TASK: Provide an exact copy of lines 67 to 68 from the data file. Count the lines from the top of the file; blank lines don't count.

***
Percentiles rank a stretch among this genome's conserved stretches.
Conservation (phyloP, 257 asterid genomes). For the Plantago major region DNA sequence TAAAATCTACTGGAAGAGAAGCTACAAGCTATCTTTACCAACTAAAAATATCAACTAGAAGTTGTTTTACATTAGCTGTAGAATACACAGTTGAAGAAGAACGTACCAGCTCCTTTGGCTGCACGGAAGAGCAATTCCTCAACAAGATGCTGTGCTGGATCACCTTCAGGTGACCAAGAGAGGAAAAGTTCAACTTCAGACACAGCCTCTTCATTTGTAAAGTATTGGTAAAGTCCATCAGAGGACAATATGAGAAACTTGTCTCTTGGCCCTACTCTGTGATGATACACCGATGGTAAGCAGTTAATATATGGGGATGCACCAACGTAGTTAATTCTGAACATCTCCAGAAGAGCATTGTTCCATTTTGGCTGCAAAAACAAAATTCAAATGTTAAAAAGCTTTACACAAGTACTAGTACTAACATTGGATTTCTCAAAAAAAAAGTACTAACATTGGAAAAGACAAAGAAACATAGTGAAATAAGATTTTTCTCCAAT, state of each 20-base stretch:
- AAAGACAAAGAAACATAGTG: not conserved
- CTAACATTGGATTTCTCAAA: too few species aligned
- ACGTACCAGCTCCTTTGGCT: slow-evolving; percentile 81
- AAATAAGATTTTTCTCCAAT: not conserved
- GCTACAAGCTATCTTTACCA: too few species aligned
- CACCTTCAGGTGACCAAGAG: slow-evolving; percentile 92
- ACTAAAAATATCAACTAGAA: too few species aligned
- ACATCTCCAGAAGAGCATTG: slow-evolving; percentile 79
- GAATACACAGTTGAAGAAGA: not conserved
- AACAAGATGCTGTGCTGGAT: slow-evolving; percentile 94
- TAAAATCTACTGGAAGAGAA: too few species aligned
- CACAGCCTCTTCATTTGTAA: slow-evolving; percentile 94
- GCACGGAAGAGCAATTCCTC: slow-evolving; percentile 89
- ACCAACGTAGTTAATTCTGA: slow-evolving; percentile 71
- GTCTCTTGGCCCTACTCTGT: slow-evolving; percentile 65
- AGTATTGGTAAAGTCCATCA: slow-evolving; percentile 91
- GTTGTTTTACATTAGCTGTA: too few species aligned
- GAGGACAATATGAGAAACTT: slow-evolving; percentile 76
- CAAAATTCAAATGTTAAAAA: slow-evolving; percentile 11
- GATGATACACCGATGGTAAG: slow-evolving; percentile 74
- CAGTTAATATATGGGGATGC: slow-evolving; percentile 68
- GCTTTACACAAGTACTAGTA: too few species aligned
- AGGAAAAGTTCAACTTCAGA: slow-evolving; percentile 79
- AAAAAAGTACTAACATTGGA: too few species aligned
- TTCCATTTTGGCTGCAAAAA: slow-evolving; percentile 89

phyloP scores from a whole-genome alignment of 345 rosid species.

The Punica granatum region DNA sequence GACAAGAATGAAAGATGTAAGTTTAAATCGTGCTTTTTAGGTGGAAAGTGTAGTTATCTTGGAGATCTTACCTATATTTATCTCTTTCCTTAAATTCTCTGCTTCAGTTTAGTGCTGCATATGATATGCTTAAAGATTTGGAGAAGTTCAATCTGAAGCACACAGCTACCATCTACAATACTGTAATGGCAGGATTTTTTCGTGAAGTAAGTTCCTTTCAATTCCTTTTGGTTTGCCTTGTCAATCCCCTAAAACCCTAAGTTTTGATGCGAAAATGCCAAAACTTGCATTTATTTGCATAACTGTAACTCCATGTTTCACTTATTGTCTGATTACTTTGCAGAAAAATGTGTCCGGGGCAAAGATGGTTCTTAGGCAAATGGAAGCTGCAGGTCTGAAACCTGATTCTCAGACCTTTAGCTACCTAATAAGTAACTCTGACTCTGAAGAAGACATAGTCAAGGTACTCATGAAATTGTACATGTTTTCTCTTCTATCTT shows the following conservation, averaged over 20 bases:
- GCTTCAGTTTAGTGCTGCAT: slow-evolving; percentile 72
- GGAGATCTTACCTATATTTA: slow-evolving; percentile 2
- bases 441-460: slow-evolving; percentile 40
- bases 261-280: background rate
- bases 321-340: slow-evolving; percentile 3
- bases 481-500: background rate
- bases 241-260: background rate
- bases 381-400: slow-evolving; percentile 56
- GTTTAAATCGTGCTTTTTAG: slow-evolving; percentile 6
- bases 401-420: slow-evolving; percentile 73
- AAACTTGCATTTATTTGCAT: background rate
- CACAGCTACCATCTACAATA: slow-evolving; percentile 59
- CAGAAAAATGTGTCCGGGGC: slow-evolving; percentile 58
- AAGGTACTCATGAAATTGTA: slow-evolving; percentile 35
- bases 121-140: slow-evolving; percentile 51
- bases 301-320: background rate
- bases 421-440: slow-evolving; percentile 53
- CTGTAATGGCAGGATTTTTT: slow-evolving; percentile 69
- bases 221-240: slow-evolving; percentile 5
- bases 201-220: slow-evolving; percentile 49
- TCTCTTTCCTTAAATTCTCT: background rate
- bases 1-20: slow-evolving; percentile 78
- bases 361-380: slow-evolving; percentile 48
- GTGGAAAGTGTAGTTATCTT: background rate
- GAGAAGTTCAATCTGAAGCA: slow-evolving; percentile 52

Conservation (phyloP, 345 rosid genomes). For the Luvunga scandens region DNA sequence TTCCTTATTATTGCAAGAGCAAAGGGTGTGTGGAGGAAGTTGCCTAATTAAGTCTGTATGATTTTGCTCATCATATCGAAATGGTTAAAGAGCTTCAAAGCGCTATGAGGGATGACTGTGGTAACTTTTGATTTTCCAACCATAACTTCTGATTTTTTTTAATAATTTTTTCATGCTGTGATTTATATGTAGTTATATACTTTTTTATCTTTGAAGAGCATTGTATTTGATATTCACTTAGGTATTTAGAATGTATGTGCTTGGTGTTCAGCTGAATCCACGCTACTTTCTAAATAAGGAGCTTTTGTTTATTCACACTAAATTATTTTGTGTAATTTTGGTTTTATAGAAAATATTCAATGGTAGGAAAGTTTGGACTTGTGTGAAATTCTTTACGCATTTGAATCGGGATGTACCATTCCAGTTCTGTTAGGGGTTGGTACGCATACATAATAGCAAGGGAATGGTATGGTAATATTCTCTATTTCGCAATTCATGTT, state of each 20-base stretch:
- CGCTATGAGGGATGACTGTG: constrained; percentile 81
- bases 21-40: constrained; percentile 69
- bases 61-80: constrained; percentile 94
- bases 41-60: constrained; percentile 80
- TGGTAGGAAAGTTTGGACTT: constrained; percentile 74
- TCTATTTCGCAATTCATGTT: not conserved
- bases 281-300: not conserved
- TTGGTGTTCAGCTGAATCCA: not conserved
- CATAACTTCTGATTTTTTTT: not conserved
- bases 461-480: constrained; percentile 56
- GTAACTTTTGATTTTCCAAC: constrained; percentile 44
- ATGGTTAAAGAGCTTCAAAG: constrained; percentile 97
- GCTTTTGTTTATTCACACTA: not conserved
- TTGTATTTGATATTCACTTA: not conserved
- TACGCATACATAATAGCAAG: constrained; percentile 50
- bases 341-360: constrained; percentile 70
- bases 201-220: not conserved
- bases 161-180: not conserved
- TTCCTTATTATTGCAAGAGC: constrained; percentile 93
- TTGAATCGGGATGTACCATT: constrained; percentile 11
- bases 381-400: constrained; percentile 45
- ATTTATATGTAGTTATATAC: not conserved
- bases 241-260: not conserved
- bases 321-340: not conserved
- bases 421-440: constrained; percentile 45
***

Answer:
- ATGGTTAAAGAGCTTCAAAG: constrained; percentile 97
- GCTTTTGTTTATTCACACTA: not conserved